Today is opening day for Major League Baseball. In celebration of that, here’s a story about the great American pastime. Parts of it are true. Parts of it are fiction. I'll leave it up to you decide which is which. Enjoy!
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There’s a field down by the Mill Creek where we used to play ball. It was not unlike many you’d find scattered across the United States. There was a large worn patch in the center where the pitcher stood, an outfield fence comprised of a collection of bushes and neighborhood backyard fences, and three small craters for the bases connected by a path of dirt that had been trod over so many times throughout the years, it seemed not to fade even through the toughest of winters
It was here that my friends and I spent the majority of our time as children. We were always there. During the summer, of course, we’d be at it from sunup to sundown, sweating it through the hottest parts of the day, always trying to squeeze in an extra inning or two before the sun finally caught up with the western horizon. When school was in session, we’d hurry home, do whatever chores there were to do, and then we’d hurry to the field. I even remember playing once on Christmas morning. My friend Adam called everybody to tell us he’d got a brand new glove, and we thought there was no better time like the present to test it out.
There were no particular teams, no umpires, and the score always seemed to change from inning to inning whether or not there were actually any runs. We didn’t care. We were playing ball and that’s what mattered. And we were always on the lookout for another player. So when, late in the summer of 1990, Chris Stoppard asked us if he could play, we agreed.
Chris was the new guy in town. He was a little taller than the rest of us, and from the looks of him, I’d guess he was a good twenty or thirty pounds heavier as well. He made up for this advantage, though, with a complete lack of athleticism. If having two left feet is the curse of the clumsy, this guy must’ve had three. Normally we’d love to have a new kid play – the more the merrier and all – but you could just tell by the way he walked, the way he moved, that God hadn’t graced him with the skills necessary to handle a bat much less run down the occasional fly ball.
He’d moved into the old duplex on Bachman Rd. about mid-July. We’d all seen him around the neighborhood at least once or twice, sitting out on his porch in the evening or walking his dog around the block, always making sure not to let it take a dump in the Meadows’ yard. Mrs. Meadows was proud of her landscaping and was always on the lookout to test the strength of her broom handle on some punk kid who made an errant step in the wrong direction.
As July turned to August, he started hanging out around our field. At first, he just sat with his dog in the shade behind third and watched. But, after a while, he grew bold, sitting behind the fence and even talking to some of the players as they warmed up. He didn’t have any friends; that much we knew, because anybody that was anybody was already at our field. Like most people in our neighborhood, both of his parents worked full time jobs, so all he had to keep himself company that summer were his dog and his thoughts.
That and his three left feet.
On this particular day, we were short a player. Josh Paoletti, a short, toe-headed kid from Bayham Drive, was sick with the flu. His older brother Jeff had spent most of the summer working at a Boy Scout Camp but had to come home early when he threw up in the pool, and the whole family ended up getting it. We stood around home plate, trying to decided whether to call Tim from Pritchard St. or play with a ghost man, when Chris spoke up.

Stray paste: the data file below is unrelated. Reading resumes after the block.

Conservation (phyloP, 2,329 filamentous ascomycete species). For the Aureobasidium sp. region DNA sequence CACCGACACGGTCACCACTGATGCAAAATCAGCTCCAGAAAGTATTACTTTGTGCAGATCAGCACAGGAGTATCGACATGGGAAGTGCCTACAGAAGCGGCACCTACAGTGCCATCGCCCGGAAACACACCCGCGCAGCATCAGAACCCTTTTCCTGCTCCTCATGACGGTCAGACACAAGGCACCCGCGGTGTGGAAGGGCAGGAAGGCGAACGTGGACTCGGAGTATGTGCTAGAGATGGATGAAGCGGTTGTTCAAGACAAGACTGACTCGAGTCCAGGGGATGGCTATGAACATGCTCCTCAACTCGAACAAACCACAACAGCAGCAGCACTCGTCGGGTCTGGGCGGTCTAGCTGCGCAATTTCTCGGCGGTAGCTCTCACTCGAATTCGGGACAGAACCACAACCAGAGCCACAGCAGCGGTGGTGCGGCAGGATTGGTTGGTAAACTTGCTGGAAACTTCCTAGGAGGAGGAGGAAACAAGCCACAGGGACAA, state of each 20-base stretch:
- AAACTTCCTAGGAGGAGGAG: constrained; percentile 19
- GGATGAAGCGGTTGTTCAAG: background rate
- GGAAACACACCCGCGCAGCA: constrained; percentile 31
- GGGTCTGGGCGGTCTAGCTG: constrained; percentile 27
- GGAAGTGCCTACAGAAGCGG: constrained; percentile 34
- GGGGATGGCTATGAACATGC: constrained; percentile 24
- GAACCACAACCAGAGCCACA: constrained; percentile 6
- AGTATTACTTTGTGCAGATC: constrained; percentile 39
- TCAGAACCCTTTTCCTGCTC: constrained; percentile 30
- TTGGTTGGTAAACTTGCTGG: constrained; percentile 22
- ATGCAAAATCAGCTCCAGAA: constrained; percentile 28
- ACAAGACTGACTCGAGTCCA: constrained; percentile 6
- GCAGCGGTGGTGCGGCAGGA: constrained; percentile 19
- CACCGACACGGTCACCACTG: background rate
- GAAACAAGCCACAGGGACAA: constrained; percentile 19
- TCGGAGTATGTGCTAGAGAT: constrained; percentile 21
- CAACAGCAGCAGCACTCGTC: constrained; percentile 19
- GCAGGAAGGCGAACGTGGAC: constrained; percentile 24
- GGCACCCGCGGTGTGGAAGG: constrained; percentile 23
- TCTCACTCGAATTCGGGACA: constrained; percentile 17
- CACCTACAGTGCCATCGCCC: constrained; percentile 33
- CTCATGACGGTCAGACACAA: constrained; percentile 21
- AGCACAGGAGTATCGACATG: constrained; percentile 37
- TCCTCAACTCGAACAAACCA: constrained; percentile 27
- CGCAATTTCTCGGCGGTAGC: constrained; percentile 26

“You…you guys mind if I play?” He sounded like a little kid asking his mother for a cookie he knew he’d never get.
I hesitated, hoping I’d imagined it. We were genial enough in most situations, but this was baseball. This was serious business to the kids from Burley Circle. After a full minute of silence, I answered him. “Can you hit?” I asked.
“Can you field?”
I looked around at the other guys, hoping for some excuse to turn him away, but when I found nothing, I told him to grab his glove and come on.
The first couple innings went by easily. Both teams scored a few runs here and there, and besides Scott Woods twisting his ankle on a slide into third base, it was an uneventful game. After he shanked a few easy grounders, it was obvious that Chris had lied about his abilities, so we stuck him in right field and hoped that anything in his direction would be short enough for the Brandon at second base to get on a long run. Things seemed to be going along nicely, but I had a feeling it wouldn’t stay that way. When you’re dealing with kids, social dynamics have a way of changing on a dime.
Sean Hinken was pitching for the other team, and while he was a great guy off of the field, on the field, he as nasty as they came. He constantly talked trash about whoever was batting, calling them names to their faces and making announcements to the infield about how they didn’t need to worry about fielding anything from this guy.
“Don’t worry about this one boys,” he’d say. “This guy couldn’t hit the nuts off of a dead dog. The inning’s as good as over.”
What really got you, though, was that he had the skills to back it all up. He was very good at making a person take a wild swing at an inside fastball or a nasty splitter. He’d then follow it with a big, “Shitchyeah!” which made it that much worse.
When Chris came up to bat in the sixth inning, Sean threw a bean ball right at his head. Of course it hit him, and of course we all charged the mound.
“What’re you doing, fatass? You threw it right at his head.” said Adam.
“He was crowding my plate.” Sean replied with a grin. “I had to show him who was boss. Got tired of watching him strike out each time. You guys are making it too easy for me. I gotta challenge myself somehow.”
Adam leapt at Sean, who sidestepped just in time to watch Adam go face first into the dirt on pitcher’s mound. The fight would have gone further if Brian Woods and I hadn’t held them back.
“I’m gonna kick your ass,” said Adam.
“I’d like to see you try,” said Sean.
“I wouldn’t,” somebody yelled in the background, “you'll probably lose your foot.” We all laughed at that except for Sean, who turned and threw the ball in the direction of the voice, and ended up hitting Scott Woods in the temple. Scott just wasn’t having a good day.
The joke brought a little bit of lightheartedness back to the game, but the tension still remained. Each at-bat was more important than the last, and we argued over every close play. Neither team wanted to lose the game at this point. It was honor. It was bragging rights. It was war, as much as can be had with fifth graders, anyway.